Both men were ardent polemicists. Busoni’s writings earned him an honored place in 20th-century musical history; he found himself attacked by Pfitzner and defended by Alban Berg. Liszt wrote the first great biography of Chopin, and pioneered the study of ethnic folk music in his book on the “Gypsy” style. Both men were great improvisers and transcribers. Liszt concentrated on the operatic repertoire; Busoni on reviving Bach.

Last but not least, both men did not regard music as a discipline separate from philosophy and literature, and they challenged the apparent boundaries between different forms of music. In view of the protean and almost unbelievable range of their achievements, it is not surprising that the literary icon with which Liszt and Busoni were most obsessed was Faust, the indisputable metaphor of the human struggle and the character of human ambition in modernity. Both men were tortured by the idea that for all their fame they were not really taken seriously as great creators and composers. They would have made any pact possible with any proverbial devil to attain the status that Beethoven, Bach, and Mozart had achieved with their own music. It was Liszt’s own daughter, Cosima, who was the leader of a public relations campaign to diminish her father’s influence and importance late in his life. His old age was lived in the shadow of his more lionized composer son-in-law, Wagner, who stole blindly from him.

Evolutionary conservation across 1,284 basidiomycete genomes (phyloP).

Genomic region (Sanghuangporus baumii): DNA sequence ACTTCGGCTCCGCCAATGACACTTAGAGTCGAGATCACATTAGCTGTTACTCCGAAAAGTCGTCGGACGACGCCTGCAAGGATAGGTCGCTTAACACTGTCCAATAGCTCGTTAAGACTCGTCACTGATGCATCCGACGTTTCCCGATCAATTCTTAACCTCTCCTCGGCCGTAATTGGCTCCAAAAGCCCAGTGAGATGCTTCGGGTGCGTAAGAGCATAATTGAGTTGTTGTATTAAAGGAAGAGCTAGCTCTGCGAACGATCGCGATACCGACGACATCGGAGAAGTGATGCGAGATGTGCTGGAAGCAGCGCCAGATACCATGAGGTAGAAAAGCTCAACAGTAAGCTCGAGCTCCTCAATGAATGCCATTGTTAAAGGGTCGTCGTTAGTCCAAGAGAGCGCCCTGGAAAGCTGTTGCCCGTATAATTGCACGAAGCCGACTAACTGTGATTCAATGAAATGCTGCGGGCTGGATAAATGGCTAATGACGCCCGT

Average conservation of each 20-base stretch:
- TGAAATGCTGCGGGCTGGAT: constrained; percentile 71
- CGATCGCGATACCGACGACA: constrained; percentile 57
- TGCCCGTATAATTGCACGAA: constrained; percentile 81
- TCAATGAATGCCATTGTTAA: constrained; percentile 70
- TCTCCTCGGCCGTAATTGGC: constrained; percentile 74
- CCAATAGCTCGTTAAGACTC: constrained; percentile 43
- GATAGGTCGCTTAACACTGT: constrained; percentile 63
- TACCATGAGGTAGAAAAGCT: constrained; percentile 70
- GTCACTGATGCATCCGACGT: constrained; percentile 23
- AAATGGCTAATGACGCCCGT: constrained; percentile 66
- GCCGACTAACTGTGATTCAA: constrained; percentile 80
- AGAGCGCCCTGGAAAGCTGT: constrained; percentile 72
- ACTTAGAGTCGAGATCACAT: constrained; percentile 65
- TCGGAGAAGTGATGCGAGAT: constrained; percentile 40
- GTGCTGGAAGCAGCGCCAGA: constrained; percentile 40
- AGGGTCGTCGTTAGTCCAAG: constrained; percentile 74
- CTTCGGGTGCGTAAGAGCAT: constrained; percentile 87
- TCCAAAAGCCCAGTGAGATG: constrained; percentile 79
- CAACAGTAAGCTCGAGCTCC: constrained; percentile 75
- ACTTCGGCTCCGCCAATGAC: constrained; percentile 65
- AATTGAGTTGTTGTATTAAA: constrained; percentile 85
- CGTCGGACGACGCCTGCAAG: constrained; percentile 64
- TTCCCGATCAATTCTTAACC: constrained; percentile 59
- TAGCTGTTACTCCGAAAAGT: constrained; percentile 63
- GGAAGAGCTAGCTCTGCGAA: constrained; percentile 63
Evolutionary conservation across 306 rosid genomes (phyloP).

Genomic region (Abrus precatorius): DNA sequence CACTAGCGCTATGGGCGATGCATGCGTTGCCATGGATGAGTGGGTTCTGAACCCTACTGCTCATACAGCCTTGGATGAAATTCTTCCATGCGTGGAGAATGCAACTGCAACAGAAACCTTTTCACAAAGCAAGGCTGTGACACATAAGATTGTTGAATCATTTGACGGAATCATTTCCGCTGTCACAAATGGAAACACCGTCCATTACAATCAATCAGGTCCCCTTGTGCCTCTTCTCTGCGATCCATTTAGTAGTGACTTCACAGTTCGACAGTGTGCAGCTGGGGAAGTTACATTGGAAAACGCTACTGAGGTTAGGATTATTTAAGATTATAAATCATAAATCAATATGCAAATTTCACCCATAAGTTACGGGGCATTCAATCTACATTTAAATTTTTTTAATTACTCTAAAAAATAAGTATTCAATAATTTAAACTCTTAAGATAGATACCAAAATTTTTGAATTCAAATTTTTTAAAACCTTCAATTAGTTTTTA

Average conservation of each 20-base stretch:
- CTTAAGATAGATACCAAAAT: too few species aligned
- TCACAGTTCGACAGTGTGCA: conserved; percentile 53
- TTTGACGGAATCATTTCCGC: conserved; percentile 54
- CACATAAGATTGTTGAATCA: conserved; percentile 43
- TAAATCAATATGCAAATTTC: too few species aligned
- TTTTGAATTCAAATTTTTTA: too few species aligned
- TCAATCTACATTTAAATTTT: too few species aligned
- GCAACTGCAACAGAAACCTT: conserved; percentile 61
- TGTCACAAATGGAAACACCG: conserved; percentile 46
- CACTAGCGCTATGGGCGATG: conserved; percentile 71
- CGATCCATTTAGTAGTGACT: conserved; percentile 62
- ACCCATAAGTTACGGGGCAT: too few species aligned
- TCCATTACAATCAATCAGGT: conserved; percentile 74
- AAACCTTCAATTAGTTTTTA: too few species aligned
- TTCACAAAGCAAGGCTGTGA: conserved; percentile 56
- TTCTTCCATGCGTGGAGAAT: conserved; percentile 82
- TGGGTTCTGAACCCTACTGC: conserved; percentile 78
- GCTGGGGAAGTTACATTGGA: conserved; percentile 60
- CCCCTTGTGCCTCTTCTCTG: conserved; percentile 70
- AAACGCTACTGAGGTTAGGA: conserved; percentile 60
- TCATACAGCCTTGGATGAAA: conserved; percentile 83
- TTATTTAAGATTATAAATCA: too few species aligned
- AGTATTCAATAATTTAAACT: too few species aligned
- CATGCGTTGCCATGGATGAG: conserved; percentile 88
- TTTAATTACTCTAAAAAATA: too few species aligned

For his part, Busoni throughout his lifetime was overshadowed by contemporaries and pupils. These included Sibelius, Weill, and more obviously Stravinsky, Schoenberg, and Reger. Like Liszt, Busoni tried his hand at Faust, writing what probably still is the most persuasive operatic treatment of the subject, Doctor Faustus. Yet the opera remains consistently derided by critics. Liszt’s posthumous reputation as a composer has had a somewhat better fate, but only somewhat. Most of Liszt’s tone poems and choral music remain unperformed because of a critical assumption that they are too programmatic and rhetorical to be serious. The truth of the matter is that Liszt’s music has an enduring allure that has everything to do with its capacity to cast a spell on the willing listener through the use of sonority, repetition and the cultivation of atmosphere.